The CFO for a company is a key leader in helping to craft a company’s overall strategy. Yet, as any experienced business knows, developing a strategy is one thing. Delivering results that improve a business is something else entirely.
A recent article in CFO Innovation called “Strategy Execution: What Could Possibly Go Wrong?” outlines some of the common pitfalls in strategy execution. Our deep experience as outsourced CFOs for the San Francisco Bay area definitely echoes these sentiments.
The article’s key point is that many elegant company strategies do not have proper execution and implementation:
“Every year, many companies convene their sharpest thinkers to develop strategies to enter new markets, capture greater market share, become more profitable, or otherwise improve some aspect of the business. And every year a large percentage of these strategies are doomed from day one.”
The article states that there are 3 main types of implementation risks:
1. “Failure to adequately translate the strategy from high-level ambition to specific actions”
In our collective CFO experience in strategy development and implementation (especially with small businesses and technology startups), this is a classic example of overreach by the CEO or business owner. High-level vision and goals are great, but how realistic is the plan to get there?
“Failure to adequately translate the strategy from high-level ambition to specific actions the organization must take to make that ambition a reality. In this case, strategic ambition—while understood tacitly by senior leadership—is poorly translated into design principles and downstream implementation choices.
"This communication failure disaggregates the ambition so that elements of the strategy, when built, no longer fit. The result: the execution of the strategy defaults to best (or average) practice, rather than calling for next practice.”
2. “Failure to appropriately change the strategy when conditions change”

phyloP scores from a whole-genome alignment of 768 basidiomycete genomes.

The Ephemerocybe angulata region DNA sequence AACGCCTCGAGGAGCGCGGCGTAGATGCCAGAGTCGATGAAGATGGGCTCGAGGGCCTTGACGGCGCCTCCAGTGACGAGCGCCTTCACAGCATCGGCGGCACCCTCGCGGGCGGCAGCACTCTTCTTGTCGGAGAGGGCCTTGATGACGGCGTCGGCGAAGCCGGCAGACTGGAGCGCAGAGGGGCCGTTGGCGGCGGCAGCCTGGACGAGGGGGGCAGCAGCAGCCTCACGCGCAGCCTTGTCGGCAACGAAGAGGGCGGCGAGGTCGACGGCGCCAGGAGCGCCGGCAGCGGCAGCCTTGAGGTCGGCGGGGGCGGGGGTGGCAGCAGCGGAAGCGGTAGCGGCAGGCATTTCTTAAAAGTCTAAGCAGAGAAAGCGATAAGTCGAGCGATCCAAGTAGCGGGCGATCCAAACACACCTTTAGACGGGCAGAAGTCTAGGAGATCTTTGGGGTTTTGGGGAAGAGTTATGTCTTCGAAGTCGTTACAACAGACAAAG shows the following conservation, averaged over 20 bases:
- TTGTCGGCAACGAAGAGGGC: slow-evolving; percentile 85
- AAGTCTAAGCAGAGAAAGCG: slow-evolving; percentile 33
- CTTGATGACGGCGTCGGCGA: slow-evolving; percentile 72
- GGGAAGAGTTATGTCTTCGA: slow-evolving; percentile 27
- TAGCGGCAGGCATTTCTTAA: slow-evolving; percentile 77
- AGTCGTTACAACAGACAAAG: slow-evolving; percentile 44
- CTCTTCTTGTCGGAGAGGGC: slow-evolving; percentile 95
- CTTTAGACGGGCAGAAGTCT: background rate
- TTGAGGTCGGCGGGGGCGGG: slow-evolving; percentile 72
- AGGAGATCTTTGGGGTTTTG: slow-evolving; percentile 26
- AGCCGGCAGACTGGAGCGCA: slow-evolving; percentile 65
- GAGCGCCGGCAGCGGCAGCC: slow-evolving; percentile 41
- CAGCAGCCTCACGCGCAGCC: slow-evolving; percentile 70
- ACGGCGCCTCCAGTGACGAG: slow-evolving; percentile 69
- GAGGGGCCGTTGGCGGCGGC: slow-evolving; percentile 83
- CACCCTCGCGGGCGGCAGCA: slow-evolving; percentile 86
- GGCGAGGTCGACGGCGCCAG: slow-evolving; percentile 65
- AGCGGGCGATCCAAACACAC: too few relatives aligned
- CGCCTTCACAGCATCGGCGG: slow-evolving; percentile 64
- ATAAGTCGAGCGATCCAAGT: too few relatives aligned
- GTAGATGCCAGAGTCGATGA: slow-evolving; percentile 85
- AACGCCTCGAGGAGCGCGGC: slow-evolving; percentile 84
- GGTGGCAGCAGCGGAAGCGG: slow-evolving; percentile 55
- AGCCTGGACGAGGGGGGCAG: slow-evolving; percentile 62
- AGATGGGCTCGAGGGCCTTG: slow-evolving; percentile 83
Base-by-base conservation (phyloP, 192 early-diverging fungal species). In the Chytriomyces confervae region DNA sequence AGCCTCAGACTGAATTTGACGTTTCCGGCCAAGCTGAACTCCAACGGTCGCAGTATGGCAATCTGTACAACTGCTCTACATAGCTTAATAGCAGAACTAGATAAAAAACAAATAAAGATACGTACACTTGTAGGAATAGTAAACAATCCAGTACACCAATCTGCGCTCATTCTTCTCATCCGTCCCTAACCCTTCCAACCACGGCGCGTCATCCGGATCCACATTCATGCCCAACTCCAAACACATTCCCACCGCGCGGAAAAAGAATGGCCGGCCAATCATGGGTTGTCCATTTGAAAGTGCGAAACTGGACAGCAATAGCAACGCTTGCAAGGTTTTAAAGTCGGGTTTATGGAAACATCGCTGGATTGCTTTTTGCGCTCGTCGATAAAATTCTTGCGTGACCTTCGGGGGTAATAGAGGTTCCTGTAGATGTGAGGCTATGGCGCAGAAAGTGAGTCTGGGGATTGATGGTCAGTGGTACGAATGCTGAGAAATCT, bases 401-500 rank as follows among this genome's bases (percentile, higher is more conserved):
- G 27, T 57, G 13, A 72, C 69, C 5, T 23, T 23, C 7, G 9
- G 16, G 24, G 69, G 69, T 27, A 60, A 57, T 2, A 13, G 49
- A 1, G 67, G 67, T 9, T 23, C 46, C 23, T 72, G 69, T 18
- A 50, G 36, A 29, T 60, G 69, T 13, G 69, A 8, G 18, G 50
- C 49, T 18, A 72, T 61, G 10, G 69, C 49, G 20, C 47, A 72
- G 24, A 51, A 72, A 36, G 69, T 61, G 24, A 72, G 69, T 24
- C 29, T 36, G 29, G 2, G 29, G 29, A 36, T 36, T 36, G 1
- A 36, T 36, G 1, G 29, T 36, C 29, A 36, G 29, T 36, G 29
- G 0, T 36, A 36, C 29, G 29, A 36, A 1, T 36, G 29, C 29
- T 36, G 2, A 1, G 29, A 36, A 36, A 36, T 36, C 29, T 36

Simply put, business is messy. Things change. Yet, a company’s strategy may be rigid and not dynamically able to adapt to new information or competitive responses.
3. “Failure to put in place organizational capabilities”
Businesses are living, breathing organizations (especially small businesses). Company strategies can inflict significant stress on the people within the organization, which affects their effectiveness and ability to improve business results.
“Failure to put in place the organizational capabilities required to sustain the strategy after it is enacted. Implementation efforts “run out of steam” in this scenario, or do not take off at all. Some of the culprits include initiative fatigue, organizational resistance, and lack of ownership or clear accountability.”
The article also offers some interesting prescriptive advice to overcome these common causes of strategy failure:
“Dynamic strategy implementation demands a different kind of leadership attention as well, with consistent focus on managing for outcomes, not managing to milestones. Finally, a dynamic approach requires the use of metrics that specify a clear line of sight between program deliverables and the desired strategic outcomes.”